will have to a greater or lesser degree a Spiritual or Self Improvement
aspect, while Japanese arts ending in Jitsu are primarily concerned with
martial abilities and will have little or no concept of Spiritual
Enlightenment or Self Development, except as is important and added by the
instructor.  This is largely dependent upon the instructor in any system. 
Arts known for their emphasis on Spiritual Development include many forms
of Kung Fu, especially Shaolin Kung Fu, taiji and certain Japanese "Zen"
martial arts such as the Aikikai form of Aikido.  (note: lots of
generalizations here)

Attractiveness/Fluidity of Movements:  
This is one that's as hard to pin down as the Spiritual aspect.  Suffice it
to say that some arts just look prettier than others.  A master in most any
MA is going to have a fluidity and grace of movement, however that is not
always true of the students.  As a gross generalization, typically,
"circular" arts will appear more fluid and graceful than "linear" arts.  A
simplistic definition of circular vs. linear is that each variation tends
to have a greater emphasis on movements and techniques in its "category."
Thus circular arts will tend to have a lot of sweeping circular and rounded
movements, while linear arts will tend to move in more direct lines.  Also
as a gross oversimplification, linear arts tend to be "hard" (direct and
force/impact oriented) while circular arts tend to be much more "soft"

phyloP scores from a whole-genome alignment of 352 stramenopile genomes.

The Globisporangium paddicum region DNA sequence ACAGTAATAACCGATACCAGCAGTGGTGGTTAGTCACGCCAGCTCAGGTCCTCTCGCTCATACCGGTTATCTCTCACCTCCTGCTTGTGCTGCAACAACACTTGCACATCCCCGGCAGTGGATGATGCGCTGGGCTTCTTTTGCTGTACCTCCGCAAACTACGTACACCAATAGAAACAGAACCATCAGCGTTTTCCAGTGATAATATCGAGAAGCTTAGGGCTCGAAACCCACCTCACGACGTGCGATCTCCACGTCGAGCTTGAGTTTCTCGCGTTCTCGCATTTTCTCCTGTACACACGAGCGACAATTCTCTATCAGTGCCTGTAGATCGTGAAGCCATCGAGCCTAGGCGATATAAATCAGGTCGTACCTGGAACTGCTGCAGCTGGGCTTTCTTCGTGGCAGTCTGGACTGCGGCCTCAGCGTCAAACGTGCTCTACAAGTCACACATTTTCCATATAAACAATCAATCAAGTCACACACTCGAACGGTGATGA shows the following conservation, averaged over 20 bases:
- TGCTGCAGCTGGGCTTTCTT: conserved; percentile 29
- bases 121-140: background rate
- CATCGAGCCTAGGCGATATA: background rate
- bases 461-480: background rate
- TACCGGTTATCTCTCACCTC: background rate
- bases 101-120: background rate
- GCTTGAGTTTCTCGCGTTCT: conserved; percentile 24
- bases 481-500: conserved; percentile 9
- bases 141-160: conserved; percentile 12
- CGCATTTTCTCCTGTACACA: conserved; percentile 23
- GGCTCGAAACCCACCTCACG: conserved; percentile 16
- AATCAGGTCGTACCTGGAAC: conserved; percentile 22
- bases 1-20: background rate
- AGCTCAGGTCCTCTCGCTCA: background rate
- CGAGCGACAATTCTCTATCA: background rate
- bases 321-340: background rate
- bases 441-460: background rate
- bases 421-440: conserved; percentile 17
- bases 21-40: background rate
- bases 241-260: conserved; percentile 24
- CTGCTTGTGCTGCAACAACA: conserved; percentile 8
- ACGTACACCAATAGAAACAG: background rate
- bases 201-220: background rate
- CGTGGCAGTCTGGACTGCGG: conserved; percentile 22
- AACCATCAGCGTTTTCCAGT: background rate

(redirect and control oriented).  One more gross oversimplification,
circular techniques tend to be more difficult to master than linear. 
Striking arts tend to be more linear and Joint Lock & Grappling arts tend
to be more circular.  Examples of largely circular arts are Aikido and
certain Kung Fu forms (Baguazhang / Pa Kua Chang).  Examples of largely 
linear arts include Tae Kwon Do and Karate.  An example of a very exciting
and fluid art is Chinese Wu Shu.

Traditional "Feel":  
This describes the feel of the "weight of tradition" that is attractive to
some Martial Artists.  Some MA players like to feel like they are
participating in a tradition thousands of years old and readily accept
ancillary aspects of MA study such as bowing and foreign terminology.  Most
MA's have an aspect of "tradition" to them, especially the Asian arts
(i.e., Chinese, Korean, Okinawan, Japanese) and almost all MA's have a code
of etiquette to follow while in the training hall.  Frequently there are
rituals involved, some with religious significance, some merely as a show of
respect for the founder or the instructor.  Some MA's require a uniform and
some (such as Capoeira or Pencak Silat) may not, at the instructor's
discretion.  In general, how "traditional" an art feels is almost entirely
dependent upon the local instructor.  Any given art has instructors who
prefer an informal environment or a more formal one.  Generally, the
further back the roots of the art stretch, the more instructors there are
that will prefer a formal or semi-formal environment though this is
anything but a hard rule.  Further, societal origins will tend to have an
effect on the formality of the training environment.  Japanese arts for